When Relocating For a Lower Cost of Living Doesn’t Make Sense

The economy has been in a turbulent state for months, and it may be awhile before things get better. The cost of living is rising due to supply chain problems, the housing market is out of control, and a recession may be looming.

Many Americans moved in 2022, often in search of more reasonable housing prices, warmer climate, or better job opportunities. A common (and often useful) tactic for many is to move to a city with a lower cost of living in order to save on expenses.

But is that always a winning strategy? Here, we’ll look at some of the factors to consider when making such a decision.

Where Are People Moving?

According to statistics from North American, people largely moved toward southern states in 2022. The most inbound states in 2022 were South Carolina, North Carolina, Tennessee, Arizona, and Florida, while the most outbound states — places people moved away from — were Illinois, California, New Jersey, Pennsylvania, and Michigan. Tennessee and the Carolinas have been at the top of the list of inbound states for years, while Illinois has topped the list of outbound states for the fourth year in a row now.

Is the Move Worth It? Things to Consider

There are all sorts of reasons people relocate to another state — job offers, life changes, being nearer to family, or just for a change of scenery. As previously mentioned, one of the main reasons for relocating is to take advantage of a lower cost of living elsewhere. But a lower cost of living may not always translate to more money in your pocket. Here’s why.

Insurance rates.

One of the biggest cost-of-living factors to consider is insurance, especially if you’re a homeowner. Homeowner’s insurance can vary wildly from one state to another. For example, the average rate of homeowners insurance in Kansas is $2,615 per year — significantly higher than the national average. Compare that to these numbers from Kristine Lee at The Zebra: Delaware homeowners insurance will cost you $614 a year, less than a third as much for some of the best cheap homeowners insurance in Delaware. On the other hand, the cost of living in Delaware is 13% higher than the national average, and the price of buying a home is 5% higher. This is the kind of math you’ll have to contend with.

Employment rates.

If you’re moving to a new city to take on a new job, that’s one thing. But if you don’t already have work lined up, it pays to take a good look at the job market before you relocate. The lowest cost of living in the world won’t help you if you can’t find a good job and bring in a decent income.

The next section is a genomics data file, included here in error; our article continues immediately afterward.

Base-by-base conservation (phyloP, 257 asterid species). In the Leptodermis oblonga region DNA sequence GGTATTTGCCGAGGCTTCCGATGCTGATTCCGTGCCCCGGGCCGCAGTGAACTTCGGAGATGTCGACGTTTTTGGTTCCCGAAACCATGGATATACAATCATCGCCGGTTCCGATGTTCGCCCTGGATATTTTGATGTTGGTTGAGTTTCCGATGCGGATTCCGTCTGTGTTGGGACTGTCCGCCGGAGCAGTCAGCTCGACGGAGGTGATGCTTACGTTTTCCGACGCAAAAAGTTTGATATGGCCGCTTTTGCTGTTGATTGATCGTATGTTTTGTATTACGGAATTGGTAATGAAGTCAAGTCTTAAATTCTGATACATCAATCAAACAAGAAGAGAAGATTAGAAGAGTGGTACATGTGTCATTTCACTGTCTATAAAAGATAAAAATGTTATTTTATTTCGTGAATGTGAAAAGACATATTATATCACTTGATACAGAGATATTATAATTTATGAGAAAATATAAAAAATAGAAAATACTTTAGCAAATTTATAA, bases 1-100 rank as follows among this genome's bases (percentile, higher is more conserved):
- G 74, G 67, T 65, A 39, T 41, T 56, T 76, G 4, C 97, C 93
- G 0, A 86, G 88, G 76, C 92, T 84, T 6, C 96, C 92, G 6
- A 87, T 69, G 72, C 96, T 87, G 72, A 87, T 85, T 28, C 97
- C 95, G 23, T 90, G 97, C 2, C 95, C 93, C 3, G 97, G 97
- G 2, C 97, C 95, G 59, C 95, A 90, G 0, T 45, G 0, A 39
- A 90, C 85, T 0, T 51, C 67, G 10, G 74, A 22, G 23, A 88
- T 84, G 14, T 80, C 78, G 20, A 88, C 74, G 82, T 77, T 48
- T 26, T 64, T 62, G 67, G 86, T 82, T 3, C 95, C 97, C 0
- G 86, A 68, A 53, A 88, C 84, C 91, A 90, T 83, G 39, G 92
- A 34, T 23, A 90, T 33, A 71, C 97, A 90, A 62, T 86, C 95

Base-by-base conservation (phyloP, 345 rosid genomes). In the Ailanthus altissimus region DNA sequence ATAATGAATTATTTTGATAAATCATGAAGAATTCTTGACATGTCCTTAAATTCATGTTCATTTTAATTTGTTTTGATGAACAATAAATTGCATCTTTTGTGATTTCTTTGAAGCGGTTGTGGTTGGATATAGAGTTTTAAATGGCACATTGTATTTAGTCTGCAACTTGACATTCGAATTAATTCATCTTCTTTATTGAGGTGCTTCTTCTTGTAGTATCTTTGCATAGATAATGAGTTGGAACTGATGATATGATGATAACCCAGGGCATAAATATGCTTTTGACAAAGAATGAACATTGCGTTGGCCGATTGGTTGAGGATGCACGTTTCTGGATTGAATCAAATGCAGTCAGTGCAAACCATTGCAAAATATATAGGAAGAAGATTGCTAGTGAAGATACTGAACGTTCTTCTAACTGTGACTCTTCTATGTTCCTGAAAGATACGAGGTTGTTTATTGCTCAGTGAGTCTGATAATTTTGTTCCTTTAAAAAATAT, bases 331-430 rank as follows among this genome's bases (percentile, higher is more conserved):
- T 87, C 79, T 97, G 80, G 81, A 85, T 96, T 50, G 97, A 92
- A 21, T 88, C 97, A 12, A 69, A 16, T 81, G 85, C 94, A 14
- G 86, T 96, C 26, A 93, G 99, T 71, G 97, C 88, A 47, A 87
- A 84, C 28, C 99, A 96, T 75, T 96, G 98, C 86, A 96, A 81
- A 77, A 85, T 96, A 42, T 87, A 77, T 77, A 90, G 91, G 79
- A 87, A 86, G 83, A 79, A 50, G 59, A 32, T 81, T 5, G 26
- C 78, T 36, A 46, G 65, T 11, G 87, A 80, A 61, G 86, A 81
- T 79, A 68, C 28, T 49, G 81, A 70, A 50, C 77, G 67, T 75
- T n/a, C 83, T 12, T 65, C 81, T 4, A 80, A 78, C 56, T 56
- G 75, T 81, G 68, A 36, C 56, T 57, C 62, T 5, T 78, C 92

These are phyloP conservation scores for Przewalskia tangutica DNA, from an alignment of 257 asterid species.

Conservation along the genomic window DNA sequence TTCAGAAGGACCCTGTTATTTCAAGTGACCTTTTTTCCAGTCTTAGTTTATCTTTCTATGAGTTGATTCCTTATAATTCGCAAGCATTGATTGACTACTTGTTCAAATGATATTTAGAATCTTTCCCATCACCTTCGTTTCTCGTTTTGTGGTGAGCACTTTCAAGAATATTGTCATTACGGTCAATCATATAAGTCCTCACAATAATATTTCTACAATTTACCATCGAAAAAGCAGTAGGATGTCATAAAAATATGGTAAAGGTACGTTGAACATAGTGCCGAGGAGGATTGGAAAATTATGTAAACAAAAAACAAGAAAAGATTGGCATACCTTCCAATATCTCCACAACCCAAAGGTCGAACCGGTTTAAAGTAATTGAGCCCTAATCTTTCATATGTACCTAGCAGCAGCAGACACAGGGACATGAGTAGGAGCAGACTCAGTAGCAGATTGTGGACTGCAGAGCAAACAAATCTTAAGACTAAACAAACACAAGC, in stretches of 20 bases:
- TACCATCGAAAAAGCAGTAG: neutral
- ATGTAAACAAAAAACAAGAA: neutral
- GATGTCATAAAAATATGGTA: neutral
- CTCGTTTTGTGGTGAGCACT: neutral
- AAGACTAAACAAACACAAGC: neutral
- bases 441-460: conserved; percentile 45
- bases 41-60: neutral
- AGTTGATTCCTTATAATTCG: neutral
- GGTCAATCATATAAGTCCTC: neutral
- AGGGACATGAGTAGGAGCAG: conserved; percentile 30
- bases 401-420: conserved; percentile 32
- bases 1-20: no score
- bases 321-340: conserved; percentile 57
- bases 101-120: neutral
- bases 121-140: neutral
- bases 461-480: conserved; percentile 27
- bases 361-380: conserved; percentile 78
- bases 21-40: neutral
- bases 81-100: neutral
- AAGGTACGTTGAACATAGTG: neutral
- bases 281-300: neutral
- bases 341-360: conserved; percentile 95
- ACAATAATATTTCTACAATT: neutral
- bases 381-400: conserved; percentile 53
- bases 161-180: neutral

Income tax, property tax, and sales tax all vary from state to state. Will you be paying more taxes in your new city? This is important to consider, particularly if you don’t have sales tax where you currently live. It’s something you’ll now have to factor into every purchasing decision you make!

Will you be driving more?

This is another factor not everyone considers, but it’s pretty important. If you’re moving from an urban area like New York (with plenty of public transport) to somewhere without those kinds of amenities, chances are you’re going to be driving a lot more. This means more money spent on vehicle costs like fuel, maintenance, and insurance. On the other hand, if you’re moving to a city with more public transportation, your driving costs are likely to go down.

Emotional loss.

Are you moving far away from friends and family? A lack of a support network can leave you feeling lonely and unhappy when you move to a new place. You may end up spending a lot on travel to make visits home. This isn’t an insurmountable problem, but it pays to be ready — plan on making use of technology to fill the gap a little, i.e. Zoom meetings with family or using streaming apps to watch movies together while in separate cities.

The impact on your family.

Cost of living is one thing, but it’s not the only thing. There’s job and income to consider, but you should also look at other areas of your daily life, such as schools, hospitals, recreational opportunities, education, and even dining.


Moving to a place with an entirely different climate can be a big shock. If, for example, you’re unused to tornadoes and move to Oklahoma in the spring, you’re going to be in for some new experiences. Similarly, moving from a place with a warm and sunny climate to somewhere further north with a lot of snow, ice, and cold weather (like, say, Minnesota) is also going to require some adjustment. You may need to buy new clothes, learn new driving and coping skills, and have emergency plans in case of disaster.


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